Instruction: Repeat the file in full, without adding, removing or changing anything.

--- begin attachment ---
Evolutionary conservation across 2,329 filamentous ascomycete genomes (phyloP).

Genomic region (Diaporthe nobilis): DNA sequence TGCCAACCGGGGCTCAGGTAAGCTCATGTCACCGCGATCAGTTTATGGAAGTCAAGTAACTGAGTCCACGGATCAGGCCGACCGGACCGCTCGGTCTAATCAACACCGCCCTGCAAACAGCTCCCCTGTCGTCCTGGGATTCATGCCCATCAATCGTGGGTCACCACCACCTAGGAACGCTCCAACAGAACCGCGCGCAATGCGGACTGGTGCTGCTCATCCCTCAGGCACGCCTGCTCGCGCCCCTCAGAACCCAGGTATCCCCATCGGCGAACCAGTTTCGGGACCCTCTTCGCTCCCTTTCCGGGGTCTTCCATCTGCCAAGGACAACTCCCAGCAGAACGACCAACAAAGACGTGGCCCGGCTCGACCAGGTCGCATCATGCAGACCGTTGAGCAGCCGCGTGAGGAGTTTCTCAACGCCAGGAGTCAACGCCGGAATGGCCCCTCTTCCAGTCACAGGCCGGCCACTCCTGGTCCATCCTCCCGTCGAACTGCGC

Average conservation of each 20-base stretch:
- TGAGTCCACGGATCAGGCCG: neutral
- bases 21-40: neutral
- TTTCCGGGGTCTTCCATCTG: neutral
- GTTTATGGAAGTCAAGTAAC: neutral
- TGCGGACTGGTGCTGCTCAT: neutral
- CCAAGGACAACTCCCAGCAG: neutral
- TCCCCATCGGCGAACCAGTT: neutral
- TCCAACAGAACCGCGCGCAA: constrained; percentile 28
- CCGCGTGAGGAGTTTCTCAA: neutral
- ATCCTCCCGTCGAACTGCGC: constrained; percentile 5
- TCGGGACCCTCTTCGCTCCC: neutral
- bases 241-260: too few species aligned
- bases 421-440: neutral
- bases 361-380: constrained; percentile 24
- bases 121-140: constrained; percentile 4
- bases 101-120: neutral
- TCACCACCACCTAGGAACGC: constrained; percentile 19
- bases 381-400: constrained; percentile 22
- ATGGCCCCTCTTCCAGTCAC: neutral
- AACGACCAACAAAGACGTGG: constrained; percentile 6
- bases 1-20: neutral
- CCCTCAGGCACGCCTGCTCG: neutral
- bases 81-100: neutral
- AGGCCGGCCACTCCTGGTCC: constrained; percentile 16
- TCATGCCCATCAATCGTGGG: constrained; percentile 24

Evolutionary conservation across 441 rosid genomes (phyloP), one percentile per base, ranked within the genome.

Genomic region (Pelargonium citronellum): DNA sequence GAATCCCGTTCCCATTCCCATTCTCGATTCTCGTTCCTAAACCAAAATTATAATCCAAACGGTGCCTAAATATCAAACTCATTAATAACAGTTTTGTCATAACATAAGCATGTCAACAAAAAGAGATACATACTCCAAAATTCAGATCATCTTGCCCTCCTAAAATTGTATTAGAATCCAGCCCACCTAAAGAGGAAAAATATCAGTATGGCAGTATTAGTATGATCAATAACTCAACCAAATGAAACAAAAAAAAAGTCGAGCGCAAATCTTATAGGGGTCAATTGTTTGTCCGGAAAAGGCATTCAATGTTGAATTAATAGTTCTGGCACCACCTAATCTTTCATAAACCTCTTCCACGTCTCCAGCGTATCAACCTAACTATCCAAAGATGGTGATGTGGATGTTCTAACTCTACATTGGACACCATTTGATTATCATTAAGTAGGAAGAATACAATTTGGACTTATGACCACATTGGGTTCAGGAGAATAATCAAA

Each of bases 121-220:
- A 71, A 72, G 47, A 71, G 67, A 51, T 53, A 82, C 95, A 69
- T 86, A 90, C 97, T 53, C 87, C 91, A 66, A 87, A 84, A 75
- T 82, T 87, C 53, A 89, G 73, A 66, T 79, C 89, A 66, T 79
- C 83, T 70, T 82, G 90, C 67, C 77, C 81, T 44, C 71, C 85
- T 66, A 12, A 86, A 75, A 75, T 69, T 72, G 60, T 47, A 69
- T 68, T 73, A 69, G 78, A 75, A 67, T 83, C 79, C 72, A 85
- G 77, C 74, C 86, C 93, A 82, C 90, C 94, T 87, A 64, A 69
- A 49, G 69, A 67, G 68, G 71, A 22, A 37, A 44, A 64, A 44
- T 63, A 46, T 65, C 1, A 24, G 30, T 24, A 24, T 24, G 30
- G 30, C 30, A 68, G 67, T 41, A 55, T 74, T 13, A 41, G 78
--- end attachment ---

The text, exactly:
Evolutionary conservation across 2,329 filamentous ascomycete genomes (phyloP).

Genomic region (Diaporthe nobilis): DNA sequence TGCCAACCGGGGCTCAGGTAAGCTCATGTCACCGCGATCAGTTTATGGAAGTCAAGTAACTGAGTCCACGGATCAGGCCGACCGGACCGCTCGGTCTAATCAACACCGCCCTGCAAACAGCTCCCCTGTCGTCCTGGGATTCATGCCCATCAATCGTGGGTCACCACCACCTAGGAACGCTCCAACAGAACCGCGCGCAATGCGGACTGGTGCTGCTCATCCCTCAGGCACGCCTGCTCGCGCCCCTCAGAACCCAGGTATCCCCATCGGCGAACCAGTTTCGGGACCCTCTTCGCTCCCTTTCCGGGGTCTTCCATCTGCCAAGGACAACTCCCAGCAGAACGACCAACAAAGACGTGGCCCGGCTCGACCAGGTCGCATCATGCAGACCGTTGAGCAGCCGCGTGAGGAGTTTCTCAACGCCAGGAGTCAACGCCGGAATGGCCCCTCTTCCAGTCACAGGCCGGCCACTCCTGGTCCATCCTCCCGTCGAACTGCGC

Average conservation of each 20-base stretch:
- TGAGTCCACGGATCAGGCCG: neutral
- bases 21-40: neutral
- TTTCCGGGGTCTTCCATCTG: neutral
- GTTTATGGAAGTCAAGTAAC: neutral
- TGCGGACTGGTGCTGCTCAT: neutral
- CCAAGGACAACTCCCAGCAG: neutral
- TCCCCATCGGCGAACCAGTT: neutral
- TCCAACAGAACCGCGCGCAA: constrained; percentile 28
- CCGCGTGAGGAGTTTCTCAA: neutral
- ATCCTCCCGTCGAACTGCGC: constrained; percentile 5
- TCGGGACCCTCTTCGCTCCC: neutral
- bases 241-260: too few species aligned
- bases 421-440: neutral
- bases 361-380: constrained; percentile 24
- bases 121-140: constrained; percentile 4
- bases 101-120: neutral
- TCACCACCACCTAGGAACGC: constrained; percentile 19
- bases 381-400: constrained; percentile 22
- ATGGCCCCTCTTCCAGTCAC: neutral
- AACGACCAACAAAGACGTGG: constrained; percentile 6
- bases 1-20: neutral
- CCCTCAGGCACGCCTGCTCG: neutral
- bases 81-100: neutral
- AGGCCGGCCACTCCTGGTCC: constrained; percentile 16
- TCATGCCCATCAATCGTGGG: constrained; percentile 24

Evolutionary conservation across 441 rosid genomes (phyloP), one percentile per base, ranked within the genome.

Genomic region (Pelargonium citronellum): DNA sequence GAATCCCGTTCCCATTCCCATTCTCGATTCTCGTTCCTAAACCAAAATTATAATCCAAACGGTGCCTAAATATCAAACTCATTAATAACAGTTTTGTCATAACATAAGCATGTCAACAAAAAGAGATACATACTCCAAAATTCAGATCATCTTGCCCTCCTAAAATTGTATTAGAATCCAGCCCACCTAAAGAGGAAAAATATCAGTATGGCAGTATTAGTATGATCAATAACTCAACCAAATGAAACAAAAAAAAAGTCGAGCGCAAATCTTATAGGGGTCAATTGTTTGTCCGGAAAAGGCATTCAATGTTGAATTAATAGTTCTGGCACCACCTAATCTTTCATAAACCTCTTCCACGTCTCCAGCGTATCAACCTAACTATCCAAAGATGGTGATGTGGATGTTCTAACTCTACATTGGACACCATTTGATTATCATTAAGTAGGAAGAATACAATTTGGACTTATGACCACATTGGGTTCAGGAGAATAATCAAA

Each of bases 121-220:
- A 71, A 72, G 47, A 71, G 67, A 51, T 53, A 82, C 95, A 69
- T 86, A 90, C 97, T 53, C 87, C 91, A 66, A 87, A 84, A 75
- T 82, T 87, C 53, A 89, G 73, A 66, T 79, C 89, A 66, T 79
- C 83, T 70, T 82, G 90, C 67, C 77, C 81, T 44, C 71, C 85
- T 66, A 12, A 86, A 75, A 75, T 69, T 72, G 60, T 47, A 69
- T 68, T 73, A 69, G 78, A 75, A 67, T 83, C 79, C 72, A 85
- G 77, C 74, C 86, C 93, A 82, C 90, C 94, T 87, A 64, A 69
- A 49, G 69, A 67, G 68, G 71, A 22, A 37, A 44, A 64, A 44
- T 63, A 46, T 65, C 1, A 24, G 30, T 24, A 24, T 24, G 30
- G 30, C 30, A 68, G 67, T 41, A 55, T 74, T 13, A 41, G 78